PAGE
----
A letter of claim (sometimes known as a letter before action) is a letter asserting wrongdoing of some kind by the recipient. It is most commonly used as the first step in the legal process of a personal injury claim. For example if you slipped on an unmarked wet floor in a restaurant, you or your lawyer may write a letter briefly outlining the facts as you see them, noting that you will be officially perusing a claim against them.
Letters of claim are also often used to notify someone of incomplete or unsatisfactory work on a specific project, or more formally a breach of contract. For example, if you hired someone to decorate your office, but they never finished the job or did not complete it to your specifications, you would write them a letter of claim stating you grievances and possible reparations. Like an injury claim this is the first step before proper legal action is taken.
Letters of claim may also be written for alleged copyright infringement and many other scenarios.
Tell the truth – false claims not only waste everybody’s time and in some cases money, but if taken to court may carry penalties under the law.
Be specific about you claim. “I fell over in your shop” is not going to warrant a response. Also Include any supporting evidence to back you up, such as the original contract between you and a workman agreeing to certain conditions that were not met.
Be firm but courteous – Although somebody may not have done their job correctly, it may have been a genuine mistake rather than out of laziness or malice.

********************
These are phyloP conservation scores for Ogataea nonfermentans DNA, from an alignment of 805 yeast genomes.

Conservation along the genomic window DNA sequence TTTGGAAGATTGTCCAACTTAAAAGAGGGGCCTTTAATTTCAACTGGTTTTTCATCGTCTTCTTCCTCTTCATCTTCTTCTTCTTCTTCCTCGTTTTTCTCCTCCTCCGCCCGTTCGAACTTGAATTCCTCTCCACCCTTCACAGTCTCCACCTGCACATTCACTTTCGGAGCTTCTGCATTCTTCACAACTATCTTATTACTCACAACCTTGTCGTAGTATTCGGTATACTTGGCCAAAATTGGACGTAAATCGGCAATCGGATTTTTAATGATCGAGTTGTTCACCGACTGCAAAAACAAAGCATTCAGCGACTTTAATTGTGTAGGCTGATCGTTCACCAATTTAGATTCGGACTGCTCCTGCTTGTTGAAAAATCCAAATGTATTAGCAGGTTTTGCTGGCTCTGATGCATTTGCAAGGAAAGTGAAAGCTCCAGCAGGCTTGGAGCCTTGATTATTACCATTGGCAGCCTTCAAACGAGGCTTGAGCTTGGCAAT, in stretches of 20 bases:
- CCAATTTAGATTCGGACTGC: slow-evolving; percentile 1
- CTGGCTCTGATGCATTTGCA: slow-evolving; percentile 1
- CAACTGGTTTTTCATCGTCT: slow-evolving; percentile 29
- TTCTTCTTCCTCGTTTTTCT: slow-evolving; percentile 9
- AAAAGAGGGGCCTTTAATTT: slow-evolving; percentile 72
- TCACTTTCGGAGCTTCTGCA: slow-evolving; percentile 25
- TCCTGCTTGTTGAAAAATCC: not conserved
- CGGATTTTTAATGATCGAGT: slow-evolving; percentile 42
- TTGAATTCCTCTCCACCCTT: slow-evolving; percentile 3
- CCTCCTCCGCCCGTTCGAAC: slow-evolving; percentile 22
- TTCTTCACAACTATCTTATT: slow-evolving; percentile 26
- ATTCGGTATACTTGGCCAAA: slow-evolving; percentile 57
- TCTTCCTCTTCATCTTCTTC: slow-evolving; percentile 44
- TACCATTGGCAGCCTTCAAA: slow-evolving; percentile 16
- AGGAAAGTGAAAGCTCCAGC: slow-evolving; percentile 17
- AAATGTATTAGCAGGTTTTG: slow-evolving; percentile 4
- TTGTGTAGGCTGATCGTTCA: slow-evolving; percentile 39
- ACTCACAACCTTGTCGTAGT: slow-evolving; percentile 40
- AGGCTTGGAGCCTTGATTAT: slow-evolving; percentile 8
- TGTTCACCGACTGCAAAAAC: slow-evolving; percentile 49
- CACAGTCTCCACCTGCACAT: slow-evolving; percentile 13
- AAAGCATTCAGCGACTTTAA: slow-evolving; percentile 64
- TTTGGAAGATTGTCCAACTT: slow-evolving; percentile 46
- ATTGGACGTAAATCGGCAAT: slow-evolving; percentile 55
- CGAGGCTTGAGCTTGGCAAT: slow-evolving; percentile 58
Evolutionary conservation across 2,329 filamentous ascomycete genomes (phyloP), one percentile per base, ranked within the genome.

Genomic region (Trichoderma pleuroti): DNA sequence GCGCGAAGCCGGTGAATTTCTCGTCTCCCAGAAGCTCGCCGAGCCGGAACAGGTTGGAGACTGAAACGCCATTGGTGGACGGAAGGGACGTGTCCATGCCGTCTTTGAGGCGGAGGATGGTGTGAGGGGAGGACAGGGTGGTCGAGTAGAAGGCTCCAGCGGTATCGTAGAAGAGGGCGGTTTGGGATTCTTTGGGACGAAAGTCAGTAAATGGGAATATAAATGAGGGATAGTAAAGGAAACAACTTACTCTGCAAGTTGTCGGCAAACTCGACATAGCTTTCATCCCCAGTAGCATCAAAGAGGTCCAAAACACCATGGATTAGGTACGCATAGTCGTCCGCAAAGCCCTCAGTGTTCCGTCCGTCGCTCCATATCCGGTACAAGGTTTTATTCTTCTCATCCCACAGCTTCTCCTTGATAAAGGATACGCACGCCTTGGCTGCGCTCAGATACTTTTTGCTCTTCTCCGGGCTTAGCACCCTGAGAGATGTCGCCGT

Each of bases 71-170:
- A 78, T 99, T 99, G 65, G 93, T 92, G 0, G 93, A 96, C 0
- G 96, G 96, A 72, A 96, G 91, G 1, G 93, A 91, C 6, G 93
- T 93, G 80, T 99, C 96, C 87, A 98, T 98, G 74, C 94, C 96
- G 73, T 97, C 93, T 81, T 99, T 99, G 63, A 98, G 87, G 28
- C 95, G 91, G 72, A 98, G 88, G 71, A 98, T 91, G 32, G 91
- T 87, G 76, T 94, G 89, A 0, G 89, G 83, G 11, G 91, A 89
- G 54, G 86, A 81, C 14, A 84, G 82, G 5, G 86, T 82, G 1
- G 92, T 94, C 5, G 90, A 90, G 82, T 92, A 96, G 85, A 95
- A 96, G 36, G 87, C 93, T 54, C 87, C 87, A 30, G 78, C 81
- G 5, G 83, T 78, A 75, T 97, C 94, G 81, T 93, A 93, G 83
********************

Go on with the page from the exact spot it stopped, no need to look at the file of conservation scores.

Sign your letter to attest to its truthfulness.
John T. Tirado
1439 Agriculture Lane
Homestead, FL 33030
It has come to our attention that you have not completed the interior design job that you were hired for on November 4th, 2009 to the agreed upon specifications. You failed to install the shelving system correctly, and you didn’t even start installing the carpet.
We are deeply disappointed that you could not hold up your end of the contract we signed.
We hope that you can either a) return and finish the job to the specifications laid out in our contract or b) pay out the damages for non completion included in section 7. b) of the contract we signed.
Please respond as soon as possible with the action you are going to take to remedy this situation.
I, Margaret McCormick, am writing to make a formal notification that I am perusing a personal injury and loss claim against Easy Coach Corp for a road incident that took place on June 05, 2009, at approximately 9:32am.
One of your public coaches I was riding (License Plate: B444 W9R) partially ran a red light along Monk’s Lane, Manchester, and then slammed on the breaks causing me to fall forward off my seat and go shoulder first in to the seat in front of me.
Doctors have diagnosed me with a badly sprained shoulder, which has taken me out of work unloading stock at Henley’s Supermarket in Moorgate, Manchester.
You have three months in which to respond to this letter to inform me of your course of action. A solicitor has been duly noted.
Mrs. Margaret McCormick
I am the copyright owner of the musical track “Summer’s Breeze Tonight”, which I believe you are using illegally.
As the creator and owner of this track I have several rights under the law, including the exclusive right to reproduce the work and publish it online, meaning I am the only one allowed to share it on the internet.
I believe that you are infringing on my rights by including this track in full, as the background music to a video on the following webpage: www.myawesomevideos.com/summerrap.htm
I so not recall having any correspondence with you about licensing this track for your creative works.
To rectify this problem I suggest you either a) Remove the webpage noted above, or b) Edit the video to include a different track.
Failure to do so within a reasonable timeframe will leave me with no other choice but to proceed with legal action.